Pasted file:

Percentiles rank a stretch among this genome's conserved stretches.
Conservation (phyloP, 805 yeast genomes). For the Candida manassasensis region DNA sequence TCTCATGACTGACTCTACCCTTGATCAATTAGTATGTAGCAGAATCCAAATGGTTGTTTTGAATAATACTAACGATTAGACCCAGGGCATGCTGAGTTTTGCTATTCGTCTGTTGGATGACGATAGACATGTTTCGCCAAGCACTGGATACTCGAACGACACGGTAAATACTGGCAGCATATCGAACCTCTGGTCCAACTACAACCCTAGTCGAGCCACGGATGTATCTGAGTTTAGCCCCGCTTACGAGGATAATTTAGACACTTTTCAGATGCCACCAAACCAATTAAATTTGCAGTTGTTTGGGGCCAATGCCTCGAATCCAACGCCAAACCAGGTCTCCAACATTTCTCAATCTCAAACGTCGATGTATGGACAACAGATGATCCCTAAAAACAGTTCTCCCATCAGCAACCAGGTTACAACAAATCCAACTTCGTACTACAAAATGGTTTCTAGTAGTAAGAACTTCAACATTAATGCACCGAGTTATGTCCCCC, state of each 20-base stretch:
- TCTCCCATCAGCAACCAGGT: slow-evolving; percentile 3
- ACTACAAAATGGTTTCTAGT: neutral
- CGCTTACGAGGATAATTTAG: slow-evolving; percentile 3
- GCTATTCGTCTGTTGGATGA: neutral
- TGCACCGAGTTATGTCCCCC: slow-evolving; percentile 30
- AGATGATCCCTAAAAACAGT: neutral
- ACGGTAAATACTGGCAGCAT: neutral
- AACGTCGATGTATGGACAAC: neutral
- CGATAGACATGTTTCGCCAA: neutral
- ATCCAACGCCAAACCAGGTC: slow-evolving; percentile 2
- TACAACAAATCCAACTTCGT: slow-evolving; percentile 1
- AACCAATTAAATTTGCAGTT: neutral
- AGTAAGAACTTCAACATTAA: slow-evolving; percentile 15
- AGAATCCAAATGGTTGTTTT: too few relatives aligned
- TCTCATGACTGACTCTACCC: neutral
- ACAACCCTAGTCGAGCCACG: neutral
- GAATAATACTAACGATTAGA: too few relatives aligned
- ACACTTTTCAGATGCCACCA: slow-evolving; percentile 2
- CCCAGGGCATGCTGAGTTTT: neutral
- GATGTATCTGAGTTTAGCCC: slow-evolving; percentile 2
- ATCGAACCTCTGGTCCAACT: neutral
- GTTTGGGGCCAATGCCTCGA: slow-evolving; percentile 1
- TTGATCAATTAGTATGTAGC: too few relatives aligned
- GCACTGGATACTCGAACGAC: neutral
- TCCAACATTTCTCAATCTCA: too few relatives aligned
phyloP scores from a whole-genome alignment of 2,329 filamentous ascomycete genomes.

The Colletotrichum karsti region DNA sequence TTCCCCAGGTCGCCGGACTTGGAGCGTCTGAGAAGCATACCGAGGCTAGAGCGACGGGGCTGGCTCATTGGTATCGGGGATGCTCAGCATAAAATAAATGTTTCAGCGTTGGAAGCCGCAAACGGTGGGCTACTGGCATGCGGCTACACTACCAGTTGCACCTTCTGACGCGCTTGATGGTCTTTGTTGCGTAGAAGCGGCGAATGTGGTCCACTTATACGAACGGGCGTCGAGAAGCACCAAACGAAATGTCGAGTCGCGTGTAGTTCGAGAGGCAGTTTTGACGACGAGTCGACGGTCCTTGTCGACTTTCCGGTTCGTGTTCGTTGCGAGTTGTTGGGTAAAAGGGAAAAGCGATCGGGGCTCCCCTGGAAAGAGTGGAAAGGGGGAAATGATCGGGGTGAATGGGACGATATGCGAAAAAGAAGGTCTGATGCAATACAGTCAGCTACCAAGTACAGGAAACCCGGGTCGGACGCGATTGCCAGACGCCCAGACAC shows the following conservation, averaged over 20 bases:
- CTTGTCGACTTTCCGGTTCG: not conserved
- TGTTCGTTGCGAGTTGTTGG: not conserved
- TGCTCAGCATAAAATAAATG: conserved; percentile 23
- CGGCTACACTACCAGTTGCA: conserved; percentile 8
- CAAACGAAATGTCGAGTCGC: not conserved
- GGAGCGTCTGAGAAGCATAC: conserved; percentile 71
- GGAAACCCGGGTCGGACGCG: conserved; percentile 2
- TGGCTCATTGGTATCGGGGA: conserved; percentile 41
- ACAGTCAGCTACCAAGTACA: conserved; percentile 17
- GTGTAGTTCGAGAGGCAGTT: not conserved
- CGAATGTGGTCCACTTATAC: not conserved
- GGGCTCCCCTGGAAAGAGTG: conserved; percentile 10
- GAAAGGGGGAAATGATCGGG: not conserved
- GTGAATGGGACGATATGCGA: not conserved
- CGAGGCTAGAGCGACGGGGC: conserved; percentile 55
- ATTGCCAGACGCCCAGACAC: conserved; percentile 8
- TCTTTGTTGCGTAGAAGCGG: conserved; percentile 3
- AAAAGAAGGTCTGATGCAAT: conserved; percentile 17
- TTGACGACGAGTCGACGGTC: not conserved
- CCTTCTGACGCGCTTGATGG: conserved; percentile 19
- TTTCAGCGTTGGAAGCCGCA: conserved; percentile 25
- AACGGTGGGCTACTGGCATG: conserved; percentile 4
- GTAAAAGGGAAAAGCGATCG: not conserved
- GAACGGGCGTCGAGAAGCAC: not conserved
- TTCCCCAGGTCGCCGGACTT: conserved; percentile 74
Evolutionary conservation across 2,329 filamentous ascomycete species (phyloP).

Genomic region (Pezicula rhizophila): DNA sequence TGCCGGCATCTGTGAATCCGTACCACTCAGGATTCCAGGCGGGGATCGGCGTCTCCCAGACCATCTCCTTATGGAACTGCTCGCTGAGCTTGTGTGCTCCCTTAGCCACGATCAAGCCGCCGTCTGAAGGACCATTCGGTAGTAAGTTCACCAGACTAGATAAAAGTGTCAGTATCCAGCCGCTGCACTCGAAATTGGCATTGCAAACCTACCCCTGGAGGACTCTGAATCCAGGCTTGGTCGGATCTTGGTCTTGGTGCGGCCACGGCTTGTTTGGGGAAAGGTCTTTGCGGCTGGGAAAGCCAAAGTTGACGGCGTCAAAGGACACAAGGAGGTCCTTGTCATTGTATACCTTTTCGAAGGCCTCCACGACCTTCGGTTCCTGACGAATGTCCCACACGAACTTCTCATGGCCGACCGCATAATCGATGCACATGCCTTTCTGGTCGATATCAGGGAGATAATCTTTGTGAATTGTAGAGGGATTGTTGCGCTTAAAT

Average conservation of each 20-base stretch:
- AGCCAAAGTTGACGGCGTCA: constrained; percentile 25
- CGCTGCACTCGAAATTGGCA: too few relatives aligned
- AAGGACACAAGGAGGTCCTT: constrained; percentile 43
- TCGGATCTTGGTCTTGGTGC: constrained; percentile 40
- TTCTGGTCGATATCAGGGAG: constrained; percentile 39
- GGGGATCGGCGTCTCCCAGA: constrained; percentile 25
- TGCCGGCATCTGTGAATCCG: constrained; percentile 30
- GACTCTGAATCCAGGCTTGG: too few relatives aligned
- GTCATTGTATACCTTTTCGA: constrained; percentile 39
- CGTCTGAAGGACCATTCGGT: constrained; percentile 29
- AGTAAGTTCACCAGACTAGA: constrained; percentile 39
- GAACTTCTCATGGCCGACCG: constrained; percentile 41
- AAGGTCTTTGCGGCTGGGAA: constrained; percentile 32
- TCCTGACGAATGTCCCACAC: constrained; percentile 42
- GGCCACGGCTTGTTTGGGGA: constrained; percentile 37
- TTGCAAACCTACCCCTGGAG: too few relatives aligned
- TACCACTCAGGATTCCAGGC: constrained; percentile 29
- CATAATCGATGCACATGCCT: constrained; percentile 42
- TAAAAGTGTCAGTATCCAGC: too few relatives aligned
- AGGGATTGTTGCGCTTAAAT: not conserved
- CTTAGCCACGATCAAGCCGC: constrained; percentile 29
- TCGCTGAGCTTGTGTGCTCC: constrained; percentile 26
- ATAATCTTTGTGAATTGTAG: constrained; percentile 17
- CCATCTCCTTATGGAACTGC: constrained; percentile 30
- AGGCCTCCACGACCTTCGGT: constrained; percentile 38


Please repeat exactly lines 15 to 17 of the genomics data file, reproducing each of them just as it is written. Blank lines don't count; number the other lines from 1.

- AGTAAGAACTTCAACATTAA: slow-evolving; percentile 15
- AGAATCCAAATGGTTGTTTT: too few relatives aligned
- TCTCATGACTGACTCTACCC: neutral